The consequences of heavy drinking on campus likewise affect non-drinking students. Property damage, vomiting in public, and litter are typically seen on campuses with heavy drinking populations. In one national study, 8 percent of all students (11 percent of drinkers) admitted damaging property or pulling a fire alarm in connection with their drunkenness (Engs and Hanson, 1994). Excessive drinking is also a contributor to fights and interpersonal and sexual violence. It is approximated that each year 600,000 college students aged 18 to 24 are assaulted by another student who has been drinking and 70,000 college students aged 18 to 24 are victims of alcohol-related sexual assault or date rape (Hingson et al., 2002). Sleep loss and disrupted study time on the part of students affected by others’ drinking are common. In CAS, 61 percent of non-bingeing students living on campus said they had their sleep or study time disrupted because of someone else’s drinking (Wechsler et al., 1998). In the same study, 50 percent of non-bingeing students living on campus also stated that at least once during the past year they had to “babysit” another student who drank too much (Wechsler et al., 1998).
More than 25 percent of college administrators from schools with relatively low drinking levels and more than half of administrators from schools with high drinking rates reported that their campuses have a “moderate” or “major” problem with vandalism and property damage (Wechsler, et al., 1995c). Strains in “town/gown” relations (i.e., between the community and the campus) over student alcoholic beverage consumption may harm the institution’s reputation. Similarly, failure and dropout rates due to student alcohol misuse can harm a college’s academic reputation, resulting in the loss of tuition and the ability to draw in high-caliber students. Additional factors impacting an institution include the cost of the additional time and stress felt by college staff who must deal with student alcohol abuse. Additionally, the costs of lawsuits brought gainst the college for liability in cases of injury, property damage, or death contribute to the cost.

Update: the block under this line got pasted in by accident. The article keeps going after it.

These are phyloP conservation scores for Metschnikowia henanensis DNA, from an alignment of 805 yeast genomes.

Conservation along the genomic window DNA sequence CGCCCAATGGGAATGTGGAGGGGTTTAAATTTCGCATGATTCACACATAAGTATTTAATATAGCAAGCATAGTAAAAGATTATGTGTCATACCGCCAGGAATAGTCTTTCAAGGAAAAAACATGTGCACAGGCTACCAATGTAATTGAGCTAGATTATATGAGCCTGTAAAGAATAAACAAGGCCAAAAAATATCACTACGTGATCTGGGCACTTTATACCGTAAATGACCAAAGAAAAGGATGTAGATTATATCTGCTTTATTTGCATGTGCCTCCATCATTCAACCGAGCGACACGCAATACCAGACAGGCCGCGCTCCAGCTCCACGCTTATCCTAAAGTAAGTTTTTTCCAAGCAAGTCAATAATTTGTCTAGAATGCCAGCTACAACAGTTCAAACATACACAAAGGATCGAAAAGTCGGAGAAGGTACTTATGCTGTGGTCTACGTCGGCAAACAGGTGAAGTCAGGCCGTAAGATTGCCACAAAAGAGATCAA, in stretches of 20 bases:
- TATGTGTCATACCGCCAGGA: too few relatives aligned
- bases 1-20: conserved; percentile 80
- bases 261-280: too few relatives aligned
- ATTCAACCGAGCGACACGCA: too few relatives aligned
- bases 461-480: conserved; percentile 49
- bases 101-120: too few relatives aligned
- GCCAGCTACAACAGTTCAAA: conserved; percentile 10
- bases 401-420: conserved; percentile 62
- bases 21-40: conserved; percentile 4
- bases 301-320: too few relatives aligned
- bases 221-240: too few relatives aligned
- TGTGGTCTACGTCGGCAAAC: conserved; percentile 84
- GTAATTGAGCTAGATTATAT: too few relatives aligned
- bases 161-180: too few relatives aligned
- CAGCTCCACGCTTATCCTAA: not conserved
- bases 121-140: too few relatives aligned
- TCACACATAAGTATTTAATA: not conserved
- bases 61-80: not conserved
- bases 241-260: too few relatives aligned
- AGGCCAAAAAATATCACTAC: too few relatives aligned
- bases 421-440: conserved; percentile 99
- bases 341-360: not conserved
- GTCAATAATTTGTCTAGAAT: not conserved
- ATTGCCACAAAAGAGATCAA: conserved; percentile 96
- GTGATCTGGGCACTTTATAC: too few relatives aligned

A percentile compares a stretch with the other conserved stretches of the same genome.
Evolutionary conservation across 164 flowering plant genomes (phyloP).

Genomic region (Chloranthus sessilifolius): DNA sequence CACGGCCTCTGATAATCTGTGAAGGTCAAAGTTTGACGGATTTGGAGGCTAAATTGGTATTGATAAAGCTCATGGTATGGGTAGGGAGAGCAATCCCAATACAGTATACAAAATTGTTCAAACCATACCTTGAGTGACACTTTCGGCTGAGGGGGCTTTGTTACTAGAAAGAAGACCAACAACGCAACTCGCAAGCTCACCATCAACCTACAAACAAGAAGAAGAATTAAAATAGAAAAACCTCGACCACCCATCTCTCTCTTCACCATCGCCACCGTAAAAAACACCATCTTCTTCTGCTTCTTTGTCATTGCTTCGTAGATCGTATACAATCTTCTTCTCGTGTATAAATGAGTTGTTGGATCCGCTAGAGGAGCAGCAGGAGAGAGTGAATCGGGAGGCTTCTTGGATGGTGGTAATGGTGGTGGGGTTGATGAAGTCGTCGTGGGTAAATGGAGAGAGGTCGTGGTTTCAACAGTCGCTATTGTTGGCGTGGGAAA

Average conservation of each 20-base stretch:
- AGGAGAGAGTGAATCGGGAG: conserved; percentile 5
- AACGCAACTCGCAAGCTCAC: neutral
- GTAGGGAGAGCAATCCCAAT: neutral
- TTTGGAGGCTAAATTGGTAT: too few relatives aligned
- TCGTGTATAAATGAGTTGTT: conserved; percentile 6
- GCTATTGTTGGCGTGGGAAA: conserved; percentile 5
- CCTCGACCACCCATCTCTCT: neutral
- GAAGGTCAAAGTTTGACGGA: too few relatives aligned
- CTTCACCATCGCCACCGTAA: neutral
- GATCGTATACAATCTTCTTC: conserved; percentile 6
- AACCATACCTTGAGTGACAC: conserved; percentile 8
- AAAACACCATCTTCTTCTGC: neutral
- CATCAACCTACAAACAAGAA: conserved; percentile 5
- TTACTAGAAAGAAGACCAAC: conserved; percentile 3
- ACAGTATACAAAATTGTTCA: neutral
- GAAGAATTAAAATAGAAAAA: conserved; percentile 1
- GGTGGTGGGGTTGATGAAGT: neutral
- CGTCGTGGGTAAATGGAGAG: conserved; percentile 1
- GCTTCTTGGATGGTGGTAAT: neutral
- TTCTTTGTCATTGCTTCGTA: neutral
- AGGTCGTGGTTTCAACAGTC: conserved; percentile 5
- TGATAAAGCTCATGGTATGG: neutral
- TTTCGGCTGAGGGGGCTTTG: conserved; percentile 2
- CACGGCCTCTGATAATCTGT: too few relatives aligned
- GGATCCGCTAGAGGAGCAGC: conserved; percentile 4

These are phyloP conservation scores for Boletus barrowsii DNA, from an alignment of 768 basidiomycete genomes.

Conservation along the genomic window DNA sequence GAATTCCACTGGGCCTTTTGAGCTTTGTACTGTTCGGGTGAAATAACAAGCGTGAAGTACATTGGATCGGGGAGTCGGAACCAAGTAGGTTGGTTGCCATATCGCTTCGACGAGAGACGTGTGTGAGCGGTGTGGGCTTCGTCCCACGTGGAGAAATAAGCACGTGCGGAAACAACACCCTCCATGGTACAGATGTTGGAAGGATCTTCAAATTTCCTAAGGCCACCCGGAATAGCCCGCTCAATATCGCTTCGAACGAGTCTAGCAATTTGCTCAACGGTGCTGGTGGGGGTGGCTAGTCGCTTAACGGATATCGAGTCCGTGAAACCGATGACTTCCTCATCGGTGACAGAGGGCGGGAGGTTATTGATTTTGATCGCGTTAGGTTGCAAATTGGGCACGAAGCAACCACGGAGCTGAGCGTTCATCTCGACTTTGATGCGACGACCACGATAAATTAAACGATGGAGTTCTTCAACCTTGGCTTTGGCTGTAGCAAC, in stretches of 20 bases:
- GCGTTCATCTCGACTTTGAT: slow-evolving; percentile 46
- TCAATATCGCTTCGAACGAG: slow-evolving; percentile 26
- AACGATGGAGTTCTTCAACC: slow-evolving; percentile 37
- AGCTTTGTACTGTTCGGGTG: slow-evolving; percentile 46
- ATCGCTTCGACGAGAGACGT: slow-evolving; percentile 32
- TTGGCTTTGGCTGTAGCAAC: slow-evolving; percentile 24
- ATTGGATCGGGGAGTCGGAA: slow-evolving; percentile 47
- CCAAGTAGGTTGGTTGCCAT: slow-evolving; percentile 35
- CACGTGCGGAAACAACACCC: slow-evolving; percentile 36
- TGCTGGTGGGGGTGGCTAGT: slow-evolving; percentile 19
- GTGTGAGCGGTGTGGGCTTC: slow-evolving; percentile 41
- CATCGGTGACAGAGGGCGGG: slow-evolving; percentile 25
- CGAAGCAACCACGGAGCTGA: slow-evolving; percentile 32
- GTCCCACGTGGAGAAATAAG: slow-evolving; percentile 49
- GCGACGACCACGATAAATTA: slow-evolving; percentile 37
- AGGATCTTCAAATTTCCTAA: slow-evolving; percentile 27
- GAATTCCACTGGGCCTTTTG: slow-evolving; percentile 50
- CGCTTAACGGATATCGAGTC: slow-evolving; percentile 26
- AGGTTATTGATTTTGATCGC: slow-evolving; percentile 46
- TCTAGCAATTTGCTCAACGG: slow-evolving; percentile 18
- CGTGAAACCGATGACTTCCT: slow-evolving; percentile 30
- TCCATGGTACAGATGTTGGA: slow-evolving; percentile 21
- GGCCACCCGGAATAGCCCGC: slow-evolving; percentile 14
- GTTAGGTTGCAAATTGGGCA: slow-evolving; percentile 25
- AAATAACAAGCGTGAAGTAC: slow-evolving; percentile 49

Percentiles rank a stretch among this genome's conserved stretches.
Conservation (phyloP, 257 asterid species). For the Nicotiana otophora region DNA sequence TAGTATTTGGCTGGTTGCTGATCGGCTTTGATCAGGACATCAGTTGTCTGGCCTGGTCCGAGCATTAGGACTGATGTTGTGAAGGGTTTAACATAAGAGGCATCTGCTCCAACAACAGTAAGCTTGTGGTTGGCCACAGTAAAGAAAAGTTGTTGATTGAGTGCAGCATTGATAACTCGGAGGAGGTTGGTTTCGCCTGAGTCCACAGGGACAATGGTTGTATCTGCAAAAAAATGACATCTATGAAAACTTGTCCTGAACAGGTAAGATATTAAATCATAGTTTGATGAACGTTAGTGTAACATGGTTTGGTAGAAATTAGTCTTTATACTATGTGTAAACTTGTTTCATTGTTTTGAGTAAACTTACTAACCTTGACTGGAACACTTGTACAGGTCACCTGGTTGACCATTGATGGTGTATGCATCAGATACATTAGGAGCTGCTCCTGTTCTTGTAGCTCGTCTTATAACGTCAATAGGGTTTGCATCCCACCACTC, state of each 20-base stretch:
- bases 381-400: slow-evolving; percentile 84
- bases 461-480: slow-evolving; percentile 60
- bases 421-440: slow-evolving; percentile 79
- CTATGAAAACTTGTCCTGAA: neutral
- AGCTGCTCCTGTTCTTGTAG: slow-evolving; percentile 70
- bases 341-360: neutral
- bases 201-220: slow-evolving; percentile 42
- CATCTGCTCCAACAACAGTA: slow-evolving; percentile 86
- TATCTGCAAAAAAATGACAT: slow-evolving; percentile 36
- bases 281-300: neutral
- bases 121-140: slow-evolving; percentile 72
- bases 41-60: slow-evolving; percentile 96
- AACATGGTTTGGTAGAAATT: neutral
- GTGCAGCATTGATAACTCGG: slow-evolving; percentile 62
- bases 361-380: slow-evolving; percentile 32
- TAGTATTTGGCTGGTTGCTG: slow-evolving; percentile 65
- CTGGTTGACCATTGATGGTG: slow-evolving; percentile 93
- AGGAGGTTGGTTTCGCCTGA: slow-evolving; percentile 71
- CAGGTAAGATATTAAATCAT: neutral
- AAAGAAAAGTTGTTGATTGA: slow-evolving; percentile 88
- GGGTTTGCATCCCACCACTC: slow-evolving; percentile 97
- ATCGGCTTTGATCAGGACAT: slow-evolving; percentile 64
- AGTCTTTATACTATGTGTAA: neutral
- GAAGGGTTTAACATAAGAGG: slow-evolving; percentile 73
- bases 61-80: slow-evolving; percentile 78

Research demonstrates that alcohol use is associated with aggressive behavior (Chermack and Giancola, 1997; Roizen, 1993). Although there’s little research on this issue as it affects college students specifically, studies show that a significant proportion of young adults engage in fighting while drunk (Wechsler et al., 1995c). Alcohol-related aggressiveness is a real problem on college campuses, but it is not clear whether alcohol promotes aggressive behavior in some people or whether individuals who are more aggressive tend to drink more (Giancola, 2002).
Alcohol-related sexual assault is a common occurrence on college campuses. Although estimates of the incidence and prevalence vary dramatically because different sources use different definitions and many victims are unwilling to report sexual assaults to the police or other authorities, at least 50 percent of college student sexual assaults are associated with alcohol use. When alcohol is involved, acts meeting the legal definition of rape seem to be more likely to happen.
In one study, both the victim and the perpetrator had been drinking in 97 percent of sexual assaults involving alcohol (Harrington and Leitenberg, 1994). In another study the rate was 81 percent (Abbey et al., 1998). Because rates of alcohol consumption are higher among White college students than among their African-American peers, it’s not unexpected that alcohol-related sexual assaults seem to be more common among White than among African-American college students (Abbey et al., 1996; Harrington and Leitenberg, 1994).
The fact that alcohol consumption and sexual assault frequently coincide does not mean that alcoholic beverages cause sexual assault. However, in all likelihood alcohol plays an important but complicated role (Abbey, 2002).
In terms of racial and ethnic differences, it appears that rates of drinking consequences closely follow the racial/ethnic patterns reported for intake levels (Presley et al., 1996a,b). That is, White students have the most problems as a result of heavy drinking, followed by Hispanics. African-Americans and Asians have the fewest reported problems.
Although many studies demonstrating the consequences of college campusdrinking have been published, a systematic assessment of the damage due to abuse of alcohol still needs to be completed.